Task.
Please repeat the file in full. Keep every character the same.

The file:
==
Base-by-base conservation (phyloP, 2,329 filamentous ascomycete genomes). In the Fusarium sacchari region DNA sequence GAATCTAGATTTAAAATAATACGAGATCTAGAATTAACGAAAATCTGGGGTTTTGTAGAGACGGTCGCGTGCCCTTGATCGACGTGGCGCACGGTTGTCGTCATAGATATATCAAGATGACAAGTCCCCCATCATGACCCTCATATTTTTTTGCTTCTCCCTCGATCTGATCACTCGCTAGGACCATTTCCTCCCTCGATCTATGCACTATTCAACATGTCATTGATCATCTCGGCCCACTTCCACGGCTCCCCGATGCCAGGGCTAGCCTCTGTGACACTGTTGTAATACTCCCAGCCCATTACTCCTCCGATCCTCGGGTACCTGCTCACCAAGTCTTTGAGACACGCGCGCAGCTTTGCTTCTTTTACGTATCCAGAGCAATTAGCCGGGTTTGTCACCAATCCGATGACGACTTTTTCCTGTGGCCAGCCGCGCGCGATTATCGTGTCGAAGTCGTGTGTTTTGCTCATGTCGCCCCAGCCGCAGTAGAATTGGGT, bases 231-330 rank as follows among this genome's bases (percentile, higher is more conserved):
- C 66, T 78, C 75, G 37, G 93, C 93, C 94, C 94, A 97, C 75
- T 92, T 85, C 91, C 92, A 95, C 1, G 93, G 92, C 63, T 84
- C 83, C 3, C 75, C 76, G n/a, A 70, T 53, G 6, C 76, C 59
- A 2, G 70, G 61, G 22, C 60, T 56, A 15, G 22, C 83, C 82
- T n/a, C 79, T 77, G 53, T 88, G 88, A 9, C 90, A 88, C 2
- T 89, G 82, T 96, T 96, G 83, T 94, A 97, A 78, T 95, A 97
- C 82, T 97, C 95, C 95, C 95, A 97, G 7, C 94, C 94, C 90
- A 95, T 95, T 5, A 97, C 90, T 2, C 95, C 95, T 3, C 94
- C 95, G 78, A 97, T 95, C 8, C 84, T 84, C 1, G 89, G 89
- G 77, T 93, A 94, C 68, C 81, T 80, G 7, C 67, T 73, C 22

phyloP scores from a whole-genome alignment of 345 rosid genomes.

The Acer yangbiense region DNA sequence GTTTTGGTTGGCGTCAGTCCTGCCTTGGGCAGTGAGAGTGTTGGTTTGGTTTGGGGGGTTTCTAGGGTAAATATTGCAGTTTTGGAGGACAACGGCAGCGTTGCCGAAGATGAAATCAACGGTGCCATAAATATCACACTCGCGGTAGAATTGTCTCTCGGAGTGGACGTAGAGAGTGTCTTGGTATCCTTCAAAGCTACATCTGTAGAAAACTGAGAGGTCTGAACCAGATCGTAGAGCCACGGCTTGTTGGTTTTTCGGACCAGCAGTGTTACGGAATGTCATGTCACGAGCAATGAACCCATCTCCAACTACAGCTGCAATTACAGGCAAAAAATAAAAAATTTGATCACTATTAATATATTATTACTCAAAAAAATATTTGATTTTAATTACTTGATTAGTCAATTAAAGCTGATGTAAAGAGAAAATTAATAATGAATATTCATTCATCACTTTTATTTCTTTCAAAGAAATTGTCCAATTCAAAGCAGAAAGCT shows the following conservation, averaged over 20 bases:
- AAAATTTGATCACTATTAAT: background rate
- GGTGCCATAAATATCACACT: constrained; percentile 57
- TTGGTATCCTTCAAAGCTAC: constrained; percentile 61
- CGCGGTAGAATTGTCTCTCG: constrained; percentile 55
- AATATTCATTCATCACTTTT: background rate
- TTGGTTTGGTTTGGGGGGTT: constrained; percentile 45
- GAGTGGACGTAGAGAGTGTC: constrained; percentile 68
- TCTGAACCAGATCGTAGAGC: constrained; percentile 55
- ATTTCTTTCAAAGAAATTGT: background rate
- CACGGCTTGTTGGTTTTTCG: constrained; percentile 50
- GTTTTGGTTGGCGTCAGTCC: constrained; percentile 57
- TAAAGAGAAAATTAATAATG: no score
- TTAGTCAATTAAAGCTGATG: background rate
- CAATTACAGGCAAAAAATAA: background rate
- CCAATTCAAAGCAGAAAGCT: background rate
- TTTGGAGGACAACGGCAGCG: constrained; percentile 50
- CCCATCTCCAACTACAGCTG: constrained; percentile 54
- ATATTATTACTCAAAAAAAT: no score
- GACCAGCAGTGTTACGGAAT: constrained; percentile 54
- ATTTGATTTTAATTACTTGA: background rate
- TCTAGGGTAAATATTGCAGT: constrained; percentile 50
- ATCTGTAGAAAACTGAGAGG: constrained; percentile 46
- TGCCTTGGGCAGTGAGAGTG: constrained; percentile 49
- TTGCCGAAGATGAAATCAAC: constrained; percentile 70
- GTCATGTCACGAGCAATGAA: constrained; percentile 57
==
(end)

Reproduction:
Base-by-base conservation (phyloP, 2,329 filamentous ascomycete genomes). In the Fusarium sacchari region DNA sequence GAATCTAGATTTAAAATAATACGAGATCTAGAATTAACGAAAATCTGGGGTTTTGTAGAGACGGTCGCGTGCCCTTGATCGACGTGGCGCACGGTTGTCGTCATAGATATATCAAGATGACAAGTCCCCCATCATGACCCTCATATTTTTTTGCTTCTCCCTCGATCTGATCACTCGCTAGGACCATTTCCTCCCTCGATCTATGCACTATTCAACATGTCATTGATCATCTCGGCCCACTTCCACGGCTCCCCGATGCCAGGGCTAGCCTCTGTGACACTGTTGTAATACTCCCAGCCCATTACTCCTCCGATCCTCGGGTACCTGCTCACCAAGTCTTTGAGACACGCGCGCAGCTTTGCTTCTTTTACGTATCCAGAGCAATTAGCCGGGTTTGTCACCAATCCGATGACGACTTTTTCCTGTGGCCAGCCGCGCGCGATTATCGTGTCGAAGTCGTGTGTTTTGCTCATGTCGCCCCAGCCGCAGTAGAATTGGGT, bases 231-330 rank as follows among this genome's bases (percentile, higher is more conserved):
- C 66, T 78, C 75, G 37, G 93, C 93, C 94, C 94, A 97, C 75
- T 92, T 85, C 91, C 92, A 95, C 1, G 93, G 92, C 63, T 84
- C 83, C 3, C 75, C 76, G n/a, A 70, T 53, G 6, C 76, C 59
- A 2, G 70, G 61, G 22, C 60, T 56, A 15, G 22, C 83, C 82
- T n/a, C 79, T 77, G 53, T 88, G 88, A 9, C 90, A 88, C 2
- T 89, G 82, T 96, T 96, G 83, T 94, A 97, A 78, T 95, A 97
- C 82, T 97, C 95, C 95, C 95, A 97, G 7, C 94, C 94, C 90
- A 95, T 95, T 5, A 97, C 90, T 2, C 95, C 95, T 3, C 94
- C 95, G 78, A 97, T 95, C 8, C 84, T 84, C 1, G 89, G 89
- G 77, T 93, A 94, C 68, C 81, T 80, G 7, C 67, T 73, C 22

phyloP scores from a whole-genome alignment of 345 rosid genomes.

The Acer yangbiense region DNA sequence GTTTTGGTTGGCGTCAGTCCTGCCTTGGGCAGTGAGAGTGTTGGTTTGGTTTGGGGGGTTTCTAGGGTAAATATTGCAGTTTTGGAGGACAACGGCAGCGTTGCCGAAGATGAAATCAACGGTGCCATAAATATCACACTCGCGGTAGAATTGTCTCTCGGAGTGGACGTAGAGAGTGTCTTGGTATCCTTCAAAGCTACATCTGTAGAAAACTGAGAGGTCTGAACCAGATCGTAGAGCCACGGCTTGTTGGTTTTTCGGACCAGCAGTGTTACGGAATGTCATGTCACGAGCAATGAACCCATCTCCAACTACAGCTGCAATTACAGGCAAAAAATAAAAAATTTGATCACTATTAATATATTATTACTCAAAAAAATATTTGATTTTAATTACTTGATTAGTCAATTAAAGCTGATGTAAAGAGAAAATTAATAATGAATATTCATTCATCACTTTTATTTCTTTCAAAGAAATTGTCCAATTCAAAGCAGAAAGCT shows the following conservation, averaged over 20 bases:
- AAAATTTGATCACTATTAAT: background rate
- GGTGCCATAAATATCACACT: constrained; percentile 57
- TTGGTATCCTTCAAAGCTAC: constrained; percentile 61
- CGCGGTAGAATTGTCTCTCG: constrained; percentile 55
- AATATTCATTCATCACTTTT: background rate
- TTGGTTTGGTTTGGGGGGTT: constrained; percentile 45
- GAGTGGACGTAGAGAGTGTC: constrained; percentile 68
- TCTGAACCAGATCGTAGAGC: constrained; percentile 55
- ATTTCTTTCAAAGAAATTGT: background rate
- CACGGCTTGTTGGTTTTTCG: constrained; percentile 50
- GTTTTGGTTGGCGTCAGTCC: constrained; percentile 57
- TAAAGAGAAAATTAATAATG: no score
- TTAGTCAATTAAAGCTGATG: background rate
- CAATTACAGGCAAAAAATAA: background rate
- CCAATTCAAAGCAGAAAGCT: background rate
- TTTGGAGGACAACGGCAGCG: constrained; percentile 50
- CCCATCTCCAACTACAGCTG: constrained; percentile 54
- ATATTATTACTCAAAAAAAT: no score
- GACCAGCAGTGTTACGGAAT: constrained; percentile 54
- ATTTGATTTTAATTACTTGA: background rate
- TCTAGGGTAAATATTGCAGT: constrained; percentile 50
- ATCTGTAGAAAACTGAGAGG: constrained; percentile 46
- TGCCTTGGGCAGTGAGAGTG: constrained; percentile 49
- TTGCCGAAGATGAAATCAAC: constrained; percentile 70
- GTCATGTCACGAGCAATGAA: constrained; percentile 57